Distraction and Disinformation: The Stakes of Lessons Not Learned

The other night (I’ve lost track of which night — they’ve all blended together), when Trump’s campaign first rolled out the rent-a-mobs and invent-a-law challenges to the MI election, I was frantically trying to get journalists I know and respect to do two things: stop reporting that Trump had sued until they had paperwork in hand, and stop using a term for the mobsters, “challenger,” which has a specific legal meaning in MI.

Challengers are defined individuals provided credentials to operate under specific rules. While there are NGO challengers as well, each party gets two challengers in a precinct, but just one can watch the actual vote tally. The GOP had the designated number of challengers in the polling room when the rent-a-mob got called (indeed, aggressive challengers are reportedly what caused a delay in the counting of my own vote in Grand Rapids, assuming it did get counted), and yet the mobsters were referring to themselves as challengers.

The frivolous lawsuit filed well after the mobsters descended claimed that challengers weren’t being given access.

In other words, the Trump campaign had created a disinformation event by obscuring the law and creating a media event for the media to cover.

That’s not new. It has been going on for five years. Indeed, Trump’s success at using disinformation and distraction to tell a false story of victimhood surely is part of why he did better in 2020 than he did in 2016. COVID Donny is a story-teller, and many Americans in the post-exceptionalism era gravitate to stories that explain away personal failures to victimhood. (There has been some of this on the left, too, though usually with more basis in fact.)

To be fair, the press has done a less bad job of falling for Trump’s distraction and disinformation since Tuesday than it has for most of his presidency. (That may be because they’re increasingly certain they won’t need to rely on access going forward.) Even Fox is insisting that Trump provide actual evidence for the claims being made — before, often, treating those claims as credible whether or not evidence supports it.  Most outlets even turned away from a presser where Trump falsely claimed victory.

Still, one after another paranoid hoax — a red wagon pulling camera equipment, an alleged sticky note, former senior Administration officials sprinting away from cameras — has been floated and taken as credible long enough to make it appear like Trump’s manic claims of fraud and those of his conspiratorial followers might have merit.

The press has done a good job demanding proof, and dismantling the claims by showing what would be necessary for proof one by one. GOP officials are adopting one of two stances — either admitting there is no proof, or stating that before Trump claims fraud he has to provide it (even while giving air to some of the claims that have been debunked) — that may eventually bring us to closure.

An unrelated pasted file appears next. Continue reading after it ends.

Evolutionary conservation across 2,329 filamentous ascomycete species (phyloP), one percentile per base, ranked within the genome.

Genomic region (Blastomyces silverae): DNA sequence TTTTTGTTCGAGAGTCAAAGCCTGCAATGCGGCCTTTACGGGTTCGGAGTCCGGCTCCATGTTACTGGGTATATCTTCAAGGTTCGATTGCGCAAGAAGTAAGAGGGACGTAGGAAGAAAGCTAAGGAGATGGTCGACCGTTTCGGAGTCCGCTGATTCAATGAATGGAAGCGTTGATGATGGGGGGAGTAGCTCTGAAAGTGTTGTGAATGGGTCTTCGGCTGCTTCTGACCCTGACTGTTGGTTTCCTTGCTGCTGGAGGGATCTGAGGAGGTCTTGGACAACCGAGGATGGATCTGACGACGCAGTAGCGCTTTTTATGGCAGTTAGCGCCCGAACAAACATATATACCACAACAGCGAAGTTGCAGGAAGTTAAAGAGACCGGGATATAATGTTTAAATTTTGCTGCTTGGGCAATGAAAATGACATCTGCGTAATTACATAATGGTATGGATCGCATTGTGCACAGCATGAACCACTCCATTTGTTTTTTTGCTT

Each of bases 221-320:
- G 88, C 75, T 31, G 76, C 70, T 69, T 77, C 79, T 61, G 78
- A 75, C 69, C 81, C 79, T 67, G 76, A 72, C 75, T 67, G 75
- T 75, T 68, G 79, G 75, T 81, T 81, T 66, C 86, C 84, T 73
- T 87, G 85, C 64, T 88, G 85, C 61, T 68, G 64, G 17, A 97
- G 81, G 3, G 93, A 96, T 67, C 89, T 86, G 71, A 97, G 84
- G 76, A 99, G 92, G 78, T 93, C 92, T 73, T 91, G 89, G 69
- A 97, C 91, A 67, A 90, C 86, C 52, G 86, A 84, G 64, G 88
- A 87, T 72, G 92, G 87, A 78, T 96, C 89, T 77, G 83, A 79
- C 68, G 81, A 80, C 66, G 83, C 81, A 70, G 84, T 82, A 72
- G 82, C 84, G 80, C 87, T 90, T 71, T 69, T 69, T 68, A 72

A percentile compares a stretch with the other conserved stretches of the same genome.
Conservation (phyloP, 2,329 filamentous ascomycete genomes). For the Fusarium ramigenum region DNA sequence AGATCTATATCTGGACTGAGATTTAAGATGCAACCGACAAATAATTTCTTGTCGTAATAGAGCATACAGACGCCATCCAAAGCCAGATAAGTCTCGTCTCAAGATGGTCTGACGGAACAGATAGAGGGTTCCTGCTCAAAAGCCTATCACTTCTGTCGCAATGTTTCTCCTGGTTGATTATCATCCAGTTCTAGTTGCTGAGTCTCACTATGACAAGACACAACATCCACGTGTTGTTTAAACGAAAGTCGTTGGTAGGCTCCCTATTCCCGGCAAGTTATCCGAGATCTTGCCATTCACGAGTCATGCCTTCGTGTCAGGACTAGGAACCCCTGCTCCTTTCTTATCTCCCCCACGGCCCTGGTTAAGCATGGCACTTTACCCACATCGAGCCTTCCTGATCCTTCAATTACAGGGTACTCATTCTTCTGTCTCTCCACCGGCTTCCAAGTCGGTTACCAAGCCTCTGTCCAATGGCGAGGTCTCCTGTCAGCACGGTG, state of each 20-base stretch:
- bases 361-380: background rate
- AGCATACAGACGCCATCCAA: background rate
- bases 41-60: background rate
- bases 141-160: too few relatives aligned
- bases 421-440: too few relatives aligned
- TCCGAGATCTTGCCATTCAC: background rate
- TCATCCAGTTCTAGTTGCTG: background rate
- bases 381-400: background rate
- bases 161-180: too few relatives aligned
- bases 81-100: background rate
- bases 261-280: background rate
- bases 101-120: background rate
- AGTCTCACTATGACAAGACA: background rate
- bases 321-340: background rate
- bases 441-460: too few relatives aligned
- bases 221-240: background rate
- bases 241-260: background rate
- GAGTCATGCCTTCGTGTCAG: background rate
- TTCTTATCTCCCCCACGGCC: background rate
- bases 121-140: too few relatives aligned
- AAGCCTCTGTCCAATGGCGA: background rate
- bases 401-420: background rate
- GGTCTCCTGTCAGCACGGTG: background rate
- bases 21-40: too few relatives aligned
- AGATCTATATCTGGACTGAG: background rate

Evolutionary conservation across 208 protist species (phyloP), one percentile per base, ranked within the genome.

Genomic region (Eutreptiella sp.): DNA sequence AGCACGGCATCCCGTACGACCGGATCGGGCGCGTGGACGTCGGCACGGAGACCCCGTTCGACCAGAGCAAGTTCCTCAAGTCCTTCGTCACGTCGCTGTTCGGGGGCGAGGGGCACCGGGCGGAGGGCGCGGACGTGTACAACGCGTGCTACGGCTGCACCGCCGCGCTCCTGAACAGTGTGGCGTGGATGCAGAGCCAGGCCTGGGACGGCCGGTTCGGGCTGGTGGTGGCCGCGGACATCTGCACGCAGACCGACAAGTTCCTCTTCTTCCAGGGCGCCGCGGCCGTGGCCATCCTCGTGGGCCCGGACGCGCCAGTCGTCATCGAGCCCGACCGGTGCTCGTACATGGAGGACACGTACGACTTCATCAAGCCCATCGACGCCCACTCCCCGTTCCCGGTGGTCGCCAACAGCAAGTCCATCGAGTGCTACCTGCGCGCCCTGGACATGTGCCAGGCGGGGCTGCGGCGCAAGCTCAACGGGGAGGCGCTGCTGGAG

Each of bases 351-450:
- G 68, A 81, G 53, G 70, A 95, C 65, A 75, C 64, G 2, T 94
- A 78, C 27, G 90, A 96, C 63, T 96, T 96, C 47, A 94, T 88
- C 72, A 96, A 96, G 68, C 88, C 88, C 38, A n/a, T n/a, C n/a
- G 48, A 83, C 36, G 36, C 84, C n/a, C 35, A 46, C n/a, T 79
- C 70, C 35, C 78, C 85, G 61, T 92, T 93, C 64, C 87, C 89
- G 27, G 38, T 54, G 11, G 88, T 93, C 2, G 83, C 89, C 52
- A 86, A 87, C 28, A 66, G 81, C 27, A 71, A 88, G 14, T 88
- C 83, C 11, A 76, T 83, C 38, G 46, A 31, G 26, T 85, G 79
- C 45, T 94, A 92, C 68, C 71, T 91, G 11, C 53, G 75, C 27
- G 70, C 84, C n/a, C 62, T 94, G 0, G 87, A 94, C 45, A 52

Still, the press is chasing every one of these claims without caveating that this delay was intentionally caused by the GOP, Trump telegraphed he’d be using this strategy even before the election, and all evidence suggests that when the counting is done Joe Biden will have a solid victory in the Electoral College and a far bigger one in the popular vote.

In any other election, we’d be pestering Biden to learn who will be Attorney General and who will be Secretary of State, but instead we’re still chasing Donny’s distractions.

Still, it is an improvement. It will likely get us through this period, possibly even before any of Trump’s supporters succeed at unleashing violence (though a handful have been trying).

I wonder what it would have taken to accomplish this far earlier in the presidency, before Trump used it to undermine a very damning Russian investigation, before he used it to successfully beat back impeachment, before he used it to undermine any response to COVID, and before Trump used it in an effort to criminalize Joe Biden. We need to think about this because the right wing has gotten this manic hoax-chasing into its bloodstream, and for far too many of these hoaxes, the press just ignores the claims rather than shows how a basic adherence to truth will debunk them.

We need to find a way to better debunk and ignore this guy, otherwise he will become a dangerous martyr doing further damage to this country.

81 replies
  1. GKJames says:

    Even if the air goes out of his balloon, for the 70 million he’s likely to be a martyr regardless. What’s curious is that his pathology has been in plain sight all along. Good journalists have critically and accurately reported things. Investigations have produced plenty of facts. Nearly a quarter million dead in part from his indifference. Yet none of these very real things changed minds. (Sure, Republicans in the Senate could have altered the course of things, but they were simply catering to their constituents’ wishes.) All to say that, with a customer-driven news culture, the hoax/robust skepticism/access dilemma for journalists is a permanent feature. Hoaxes pay … twice, first with the spreading, then with the de-bunking. As does access to those in power. Unglamorous as it may be, the solution is for high-quality journalists to keep doing what they’re doing. If their work happens to mitigate the toxicity of the cultists among us, great.

    • TimH says: